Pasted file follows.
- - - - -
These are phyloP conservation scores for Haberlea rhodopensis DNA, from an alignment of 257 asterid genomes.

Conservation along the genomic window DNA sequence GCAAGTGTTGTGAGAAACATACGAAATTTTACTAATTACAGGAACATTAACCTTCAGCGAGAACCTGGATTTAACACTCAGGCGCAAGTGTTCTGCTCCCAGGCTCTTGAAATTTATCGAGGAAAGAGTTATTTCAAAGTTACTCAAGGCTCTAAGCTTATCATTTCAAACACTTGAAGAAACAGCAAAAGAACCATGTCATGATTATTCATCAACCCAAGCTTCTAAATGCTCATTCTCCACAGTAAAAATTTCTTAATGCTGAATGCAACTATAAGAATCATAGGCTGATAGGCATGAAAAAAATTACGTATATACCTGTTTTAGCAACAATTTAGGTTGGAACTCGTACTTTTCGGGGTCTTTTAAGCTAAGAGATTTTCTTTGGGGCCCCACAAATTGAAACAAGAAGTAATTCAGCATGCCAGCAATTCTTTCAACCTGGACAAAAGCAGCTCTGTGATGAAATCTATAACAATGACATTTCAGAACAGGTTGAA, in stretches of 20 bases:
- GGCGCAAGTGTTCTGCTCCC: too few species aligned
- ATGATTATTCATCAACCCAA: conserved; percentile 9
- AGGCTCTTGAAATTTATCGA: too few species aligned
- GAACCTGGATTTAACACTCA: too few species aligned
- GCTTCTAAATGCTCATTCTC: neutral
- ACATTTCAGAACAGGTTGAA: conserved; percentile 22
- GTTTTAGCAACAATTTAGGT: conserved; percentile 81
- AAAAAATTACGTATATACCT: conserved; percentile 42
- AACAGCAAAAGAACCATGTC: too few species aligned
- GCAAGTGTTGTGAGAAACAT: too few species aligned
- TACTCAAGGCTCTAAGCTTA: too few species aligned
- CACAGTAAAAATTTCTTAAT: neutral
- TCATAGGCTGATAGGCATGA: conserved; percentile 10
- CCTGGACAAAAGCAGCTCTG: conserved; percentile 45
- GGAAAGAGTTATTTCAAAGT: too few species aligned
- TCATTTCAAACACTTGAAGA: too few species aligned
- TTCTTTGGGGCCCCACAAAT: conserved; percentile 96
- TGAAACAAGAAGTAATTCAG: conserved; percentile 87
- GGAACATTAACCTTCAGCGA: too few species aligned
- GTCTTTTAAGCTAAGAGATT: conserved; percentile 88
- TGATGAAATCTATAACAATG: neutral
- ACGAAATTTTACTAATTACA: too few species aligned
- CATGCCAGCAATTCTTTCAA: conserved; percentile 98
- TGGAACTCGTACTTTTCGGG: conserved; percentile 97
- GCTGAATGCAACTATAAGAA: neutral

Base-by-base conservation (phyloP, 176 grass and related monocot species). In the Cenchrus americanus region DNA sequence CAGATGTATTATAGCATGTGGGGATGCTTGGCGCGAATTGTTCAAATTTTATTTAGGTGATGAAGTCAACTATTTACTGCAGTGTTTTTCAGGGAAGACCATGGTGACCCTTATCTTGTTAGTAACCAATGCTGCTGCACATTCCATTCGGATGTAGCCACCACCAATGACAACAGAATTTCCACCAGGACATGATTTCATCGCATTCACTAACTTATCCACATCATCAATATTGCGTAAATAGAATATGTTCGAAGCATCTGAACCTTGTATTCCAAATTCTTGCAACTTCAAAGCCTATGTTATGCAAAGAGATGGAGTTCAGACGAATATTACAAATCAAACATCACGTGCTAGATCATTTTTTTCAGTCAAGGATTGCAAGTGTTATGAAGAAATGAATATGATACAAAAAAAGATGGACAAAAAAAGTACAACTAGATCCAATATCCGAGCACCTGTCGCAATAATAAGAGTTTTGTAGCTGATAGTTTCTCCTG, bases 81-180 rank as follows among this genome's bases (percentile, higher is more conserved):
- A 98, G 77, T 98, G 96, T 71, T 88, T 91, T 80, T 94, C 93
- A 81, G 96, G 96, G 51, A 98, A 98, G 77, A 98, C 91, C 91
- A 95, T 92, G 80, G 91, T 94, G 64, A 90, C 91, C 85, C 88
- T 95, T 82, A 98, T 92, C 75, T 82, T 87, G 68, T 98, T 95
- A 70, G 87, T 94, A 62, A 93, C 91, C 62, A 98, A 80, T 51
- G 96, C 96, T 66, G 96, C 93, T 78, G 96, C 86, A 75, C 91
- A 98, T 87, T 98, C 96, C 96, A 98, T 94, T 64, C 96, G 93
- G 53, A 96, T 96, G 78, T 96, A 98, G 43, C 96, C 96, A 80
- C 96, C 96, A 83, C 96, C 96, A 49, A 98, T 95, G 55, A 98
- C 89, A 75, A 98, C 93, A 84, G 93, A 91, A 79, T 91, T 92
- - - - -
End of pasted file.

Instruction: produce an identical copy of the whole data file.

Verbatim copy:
These are phyloP conservation scores for Haberlea rhodopensis DNA, from an alignment of 257 asterid genomes.

Conservation along the genomic window DNA sequence GCAAGTGTTGTGAGAAACATACGAAATTTTACTAATTACAGGAACATTAACCTTCAGCGAGAACCTGGATTTAACACTCAGGCGCAAGTGTTCTGCTCCCAGGCTCTTGAAATTTATCGAGGAAAGAGTTATTTCAAAGTTACTCAAGGCTCTAAGCTTATCATTTCAAACACTTGAAGAAACAGCAAAAGAACCATGTCATGATTATTCATCAACCCAAGCTTCTAAATGCTCATTCTCCACAGTAAAAATTTCTTAATGCTGAATGCAACTATAAGAATCATAGGCTGATAGGCATGAAAAAAATTACGTATATACCTGTTTTAGCAACAATTTAGGTTGGAACTCGTACTTTTCGGGGTCTTTTAAGCTAAGAGATTTTCTTTGGGGCCCCACAAATTGAAACAAGAAGTAATTCAGCATGCCAGCAATTCTTTCAACCTGGACAAAAGCAGCTCTGTGATGAAATCTATAACAATGACATTTCAGAACAGGTTGAA, in stretches of 20 bases:
- GGCGCAAGTGTTCTGCTCCC: too few species aligned
- ATGATTATTCATCAACCCAA: conserved; percentile 9
- AGGCTCTTGAAATTTATCGA: too few species aligned
- GAACCTGGATTTAACACTCA: too few species aligned
- GCTTCTAAATGCTCATTCTC: neutral
- ACATTTCAGAACAGGTTGAA: conserved; percentile 22
- GTTTTAGCAACAATTTAGGT: conserved; percentile 81
- AAAAAATTACGTATATACCT: conserved; percentile 42
- AACAGCAAAAGAACCATGTC: too few species aligned
- GCAAGTGTTGTGAGAAACAT: too few species aligned
- TACTCAAGGCTCTAAGCTTA: too few species aligned
- CACAGTAAAAATTTCTTAAT: neutral
- TCATAGGCTGATAGGCATGA: conserved; percentile 10
- CCTGGACAAAAGCAGCTCTG: conserved; percentile 45
- GGAAAGAGTTATTTCAAAGT: too few species aligned
- TCATTTCAAACACTTGAAGA: too few species aligned
- TTCTTTGGGGCCCCACAAAT: conserved; percentile 96
- TGAAACAAGAAGTAATTCAG: conserved; percentile 87
- GGAACATTAACCTTCAGCGA: too few species aligned
- GTCTTTTAAGCTAAGAGATT: conserved; percentile 88
- TGATGAAATCTATAACAATG: neutral
- ACGAAATTTTACTAATTACA: too few species aligned
- CATGCCAGCAATTCTTTCAA: conserved; percentile 98
- TGGAACTCGTACTTTTCGGG: conserved; percentile 97
- GCTGAATGCAACTATAAGAA: neutral

Base-by-base conservation (phyloP, 176 grass and related monocot species). In the Cenchrus americanus region DNA sequence CAGATGTATTATAGCATGTGGGGATGCTTGGCGCGAATTGTTCAAATTTTATTTAGGTGATGAAGTCAACTATTTACTGCAGTGTTTTTCAGGGAAGACCATGGTGACCCTTATCTTGTTAGTAACCAATGCTGCTGCACATTCCATTCGGATGTAGCCACCACCAATGACAACAGAATTTCCACCAGGACATGATTTCATCGCATTCACTAACTTATCCACATCATCAATATTGCGTAAATAGAATATGTTCGAAGCATCTGAACCTTGTATTCCAAATTCTTGCAACTTCAAAGCCTATGTTATGCAAAGAGATGGAGTTCAGACGAATATTACAAATCAAACATCACGTGCTAGATCATTTTTTTCAGTCAAGGATTGCAAGTGTTATGAAGAAATGAATATGATACAAAAAAAGATGGACAAAAAAAGTACAACTAGATCCAATATCCGAGCACCTGTCGCAATAATAAGAGTTTTGTAGCTGATAGTTTCTCCTG, bases 81-180 rank as follows among this genome's bases (percentile, higher is more conserved):
- A 98, G 77, T 98, G 96, T 71, T 88, T 91, T 80, T 94, C 93
- A 81, G 96, G 96, G 51, A 98, A 98, G 77, A 98, C 91, C 91
- A 95, T 92, G 80, G 91, T 94, G 64, A 90, C 91, C 85, C 88
- T 95, T 82, A 98, T 92, C 75, T 82, T 87, G 68, T 98, T 95
- A 70, G 87, T 94, A 62, A 93, C 91, C 62, A 98, A 80, T 51
- G 96, C 96, T 66, G 96, C 93, T 78, G 96, C 86, A 75, C 91
- A 98, T 87, T 98, C 96, C 96, A 98, T 94, T 64, C 96, G 93
- G 53, A 96, T 96, G 78, T 96, A 98, G 43, C 96, C 96, A 80
- C 96, C 96, A 83, C 96, C 96, A 49, A 98, T 95, G 55, A 98
- C 89, A 75, A 98, C 93, A 84, G 93, A 91, A 79, T 91, T 92